Maxine Ranicke’s credo: “Never Stop Learning”
Maxine Ranicke’s first art class was as a young girl. “We lived in Hawaii and my mother knew a poor artist. I think she paid him for classes for me as a way to help him out,” she recalled. “I studied art in college at the University of Washington and I’ve continued to take classes from a variety of teachers.”
“I think the best thing is to study under different teachers and to learn from all of them. Then you can pick and choose the approach that feels right to you,” she explained. “I plan to continue taking classes and exploring for my entire life. I hope I never stop learning. That’s the real reason I paint.”
“Painting is part of my family heritage,” she reflected. “My sister paints. My cousins paint. We had an uncle who was a Russian immigrant who was a professional artist. I even have a couple of his paintings.”
These days, Ranicke paints once or twice a week in the Topaz Room at SaddleBrooke Two’s Arts and Crafts Center. “Our Fine Art Guild has set up a series of open studio times for any resident to come and use the space. Since I don’t have studio space at home, this works great for me,” she explained.
“I love to be around others who are also working on their pieces. We draw encouragement from each other. It’s very helpful when you get stuck or just need another set of eyes on a problem you’re trying to solve. A fresh perspective can really make the difference,” she said.
Ranicke paints only in oils. “I decided early on that I was going to pick one medium and then do it right. I’ve explored lots of techniques and am still experimenting. I’m working to use bold brush strokes. I have to watch out so that I don’t get too tight,” she laughed. “It takes work to stay loose.”
Ranicke said her style has evolved over the years. “For a while, I only painted people. About 18 months ago, I decided to try landscapes. So now I’m experimenting and learning different skills to create depth and perspective. I’m comfortable tackling new things and enjoy the journey,” she smiled.
“I’ve found out that when I paint something I’m interested in, it usually turns out better and it takes less energy,” Ranicke noted. “With some paintings, you really have to work and then you still might not be totally happy with the end result.”
“Art is something you have to stick with. I don’t think it’s only based on talent or a gift,” she said. “You have to learn the steps and practice-—lots. Give it time. I look at a partially done work and reflect on it. I bring my work home from the Topaz Room and put it on an easel in my kitchen. I keep a note pad near it and write down ideas and suggestions for what to do the next time I pick up my brush.”
Note: Ranicke and fellow SaddleBrooke artist Barbara Leightenheimer will be the featured artists in a show at Saint Andrews Church in Oro Valley in early 2018.
Catherine Eighmy: Casual artist delights in creativity
Since childhood, Catherine Eighmy (pronounced A-me) has enjoyed making art and being creative. “I was a shy, good student in elementary school. My friends encouraged me by requesting pictures of horses. I happily complied using lined notebook paper during class time,” she smiled. “My dad also encouraged me. He made me a large chalkboard for my bedroom wall. I used it for drawings and also conducted pretend classes for my neighborhood friends.”
Later on, Eighmy turned her interest in teaching into a career, teaching in all the elementary grades in Oklahoma, Colorado, Saudi Arabia and Australia; however, she didn’t spend a lot of time exploring her artistic side until she reached retirement. She began by taking watercolor classes and has never looked back.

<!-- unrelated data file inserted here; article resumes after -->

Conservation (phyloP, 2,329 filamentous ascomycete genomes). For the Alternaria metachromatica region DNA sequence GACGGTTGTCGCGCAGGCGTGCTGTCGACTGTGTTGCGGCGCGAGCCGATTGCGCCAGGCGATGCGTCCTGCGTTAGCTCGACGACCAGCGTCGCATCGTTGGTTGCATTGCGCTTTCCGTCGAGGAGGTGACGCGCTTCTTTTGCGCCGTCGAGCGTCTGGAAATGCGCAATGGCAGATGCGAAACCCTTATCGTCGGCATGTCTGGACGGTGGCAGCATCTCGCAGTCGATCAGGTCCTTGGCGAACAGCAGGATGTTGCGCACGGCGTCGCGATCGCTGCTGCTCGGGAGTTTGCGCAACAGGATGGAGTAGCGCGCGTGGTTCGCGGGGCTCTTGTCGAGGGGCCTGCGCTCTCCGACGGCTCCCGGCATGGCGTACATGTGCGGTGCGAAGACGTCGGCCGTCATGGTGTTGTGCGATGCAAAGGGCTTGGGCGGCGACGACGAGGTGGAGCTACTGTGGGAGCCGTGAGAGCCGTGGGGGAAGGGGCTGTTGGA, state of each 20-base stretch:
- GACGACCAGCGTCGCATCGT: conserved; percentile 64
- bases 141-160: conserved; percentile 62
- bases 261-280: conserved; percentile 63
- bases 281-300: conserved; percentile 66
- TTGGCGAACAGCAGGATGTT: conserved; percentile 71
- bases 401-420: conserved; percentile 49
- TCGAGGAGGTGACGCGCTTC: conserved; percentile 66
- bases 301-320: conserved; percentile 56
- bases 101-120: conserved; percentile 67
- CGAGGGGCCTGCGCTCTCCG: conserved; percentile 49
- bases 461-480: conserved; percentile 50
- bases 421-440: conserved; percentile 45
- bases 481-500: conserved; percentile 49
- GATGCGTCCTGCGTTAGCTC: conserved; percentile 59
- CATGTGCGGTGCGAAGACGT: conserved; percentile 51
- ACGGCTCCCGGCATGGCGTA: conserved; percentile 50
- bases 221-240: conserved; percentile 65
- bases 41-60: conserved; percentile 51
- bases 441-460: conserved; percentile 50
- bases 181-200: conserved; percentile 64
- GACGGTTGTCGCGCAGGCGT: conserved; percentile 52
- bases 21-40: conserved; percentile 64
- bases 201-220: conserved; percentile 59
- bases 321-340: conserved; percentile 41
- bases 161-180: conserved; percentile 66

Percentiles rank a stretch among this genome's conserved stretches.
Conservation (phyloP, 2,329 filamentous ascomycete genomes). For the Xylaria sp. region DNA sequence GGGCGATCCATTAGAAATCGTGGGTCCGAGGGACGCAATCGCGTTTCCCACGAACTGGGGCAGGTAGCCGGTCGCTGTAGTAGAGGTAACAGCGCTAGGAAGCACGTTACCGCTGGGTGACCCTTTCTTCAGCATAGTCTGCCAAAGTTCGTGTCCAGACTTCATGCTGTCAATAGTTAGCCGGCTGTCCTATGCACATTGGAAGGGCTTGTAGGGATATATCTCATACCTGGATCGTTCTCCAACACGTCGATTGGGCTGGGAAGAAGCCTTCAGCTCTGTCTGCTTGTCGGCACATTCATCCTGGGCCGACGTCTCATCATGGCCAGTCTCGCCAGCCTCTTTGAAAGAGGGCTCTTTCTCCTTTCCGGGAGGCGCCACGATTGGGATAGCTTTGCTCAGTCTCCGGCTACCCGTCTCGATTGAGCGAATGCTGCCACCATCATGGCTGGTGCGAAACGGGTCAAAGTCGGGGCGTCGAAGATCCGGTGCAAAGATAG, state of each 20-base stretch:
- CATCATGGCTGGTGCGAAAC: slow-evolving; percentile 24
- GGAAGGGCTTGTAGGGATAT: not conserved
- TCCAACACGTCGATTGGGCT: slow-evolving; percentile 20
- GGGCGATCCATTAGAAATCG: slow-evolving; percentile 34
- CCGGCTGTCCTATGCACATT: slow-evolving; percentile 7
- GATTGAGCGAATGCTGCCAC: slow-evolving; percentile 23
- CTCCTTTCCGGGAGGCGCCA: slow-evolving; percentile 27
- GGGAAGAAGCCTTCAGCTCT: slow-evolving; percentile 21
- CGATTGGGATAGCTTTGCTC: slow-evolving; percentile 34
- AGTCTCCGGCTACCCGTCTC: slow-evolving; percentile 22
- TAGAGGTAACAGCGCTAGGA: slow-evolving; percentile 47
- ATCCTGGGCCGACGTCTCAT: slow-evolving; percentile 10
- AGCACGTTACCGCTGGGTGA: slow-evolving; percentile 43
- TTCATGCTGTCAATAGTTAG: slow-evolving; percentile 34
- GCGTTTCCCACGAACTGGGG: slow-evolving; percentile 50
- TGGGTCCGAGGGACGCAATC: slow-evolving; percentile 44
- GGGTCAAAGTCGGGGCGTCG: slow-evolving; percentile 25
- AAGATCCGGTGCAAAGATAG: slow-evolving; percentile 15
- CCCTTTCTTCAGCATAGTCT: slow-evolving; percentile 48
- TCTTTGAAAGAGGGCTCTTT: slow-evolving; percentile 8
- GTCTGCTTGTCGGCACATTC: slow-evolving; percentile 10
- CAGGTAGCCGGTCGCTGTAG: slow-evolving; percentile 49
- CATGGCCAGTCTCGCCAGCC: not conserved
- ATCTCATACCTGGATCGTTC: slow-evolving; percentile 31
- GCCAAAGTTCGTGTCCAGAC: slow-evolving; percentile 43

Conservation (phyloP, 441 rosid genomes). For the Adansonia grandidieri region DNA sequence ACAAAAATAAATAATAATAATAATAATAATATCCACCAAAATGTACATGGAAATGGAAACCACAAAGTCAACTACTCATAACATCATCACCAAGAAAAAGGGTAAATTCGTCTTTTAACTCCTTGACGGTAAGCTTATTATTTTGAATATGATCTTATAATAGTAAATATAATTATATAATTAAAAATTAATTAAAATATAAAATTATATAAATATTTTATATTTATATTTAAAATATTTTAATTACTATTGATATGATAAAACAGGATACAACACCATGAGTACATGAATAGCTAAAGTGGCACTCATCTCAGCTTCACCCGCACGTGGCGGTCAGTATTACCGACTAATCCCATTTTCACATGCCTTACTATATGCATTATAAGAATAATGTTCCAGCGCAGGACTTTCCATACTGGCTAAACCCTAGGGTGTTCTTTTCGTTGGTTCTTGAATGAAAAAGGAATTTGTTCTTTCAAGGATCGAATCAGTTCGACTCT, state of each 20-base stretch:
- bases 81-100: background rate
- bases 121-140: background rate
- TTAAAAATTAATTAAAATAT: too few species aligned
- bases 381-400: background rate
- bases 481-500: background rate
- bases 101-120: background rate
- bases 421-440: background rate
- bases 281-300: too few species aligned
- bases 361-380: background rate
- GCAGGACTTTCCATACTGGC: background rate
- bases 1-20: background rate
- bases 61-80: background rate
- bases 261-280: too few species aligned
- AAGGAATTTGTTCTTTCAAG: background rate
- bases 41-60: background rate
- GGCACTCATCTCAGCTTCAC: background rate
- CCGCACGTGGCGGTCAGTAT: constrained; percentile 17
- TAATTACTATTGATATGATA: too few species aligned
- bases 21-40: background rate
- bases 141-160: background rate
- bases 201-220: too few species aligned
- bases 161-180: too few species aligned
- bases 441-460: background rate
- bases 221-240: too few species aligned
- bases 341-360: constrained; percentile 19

“When my husband Jeff and I visited SaddleBrooke in 2004, one of the many amenities I found enticing was the Topaz Room, located in HOA2’s Arts and Crafts Center at MountainView. Imagine — a dedicated room for doing art in this community! I was hooked,” she said.
Eighmy describes herself as a casual artist. Watercolor and illustration are her preferred media she uses to create travel journals. She packs a blank journal, making notes in it, adding photos, maps, brochure extracts and sketches as she travels. Often, she adds quick watercolor illustrations as well.
“Most of a travel journal is done during the trip. I love to sit in a café and sketch a scene. A coffee or a glass of wine also helps bring out the creativity,” she smiled. “Each night I try to add a page that represents something from that day’s adventure.”
Eighmy has also used an illustrated journal to record her impressions of each book written by her favorite author, Louise Penny. “I worked on it for about a year. Late this summer, I took a Book Friends trip to Quebec, Canada to meet and celebrate a book launch by Penny. Not only was I able to share my journal with her, I was able to see many of the settings for many of her books — and add a few additional elements to my journal,” Eighmy said. “I saved a page for the new book that we got at the launch,” she noted.
Eighmy explained that SaddleBrooke’s Fine Arts Guild attracts not only professional-level artists, but casual artists like her. “The common thread is that we all delight in art. We have a broad range of interests. Some dabble in watercolor, pastels, collage or drawing or a mix of these. Others are experts in oils, acrylics or print-making. Some of our members are experimenting with inventive, impressionistic cards. Others are exploring how to artistically use technology,” the former Guild president explained.
“The Guild is trying something new this fall to spur creativity across media. I’m hoping it brings together creative, inquisitive people who love art,” Eighmy said.
Free, Open Studio Sharing sessions are set for November and December in the Topaz Room. Sessions are open to Guild members. Check the SBFAG website at saddlebrookefinearts.org for session details, dates and times.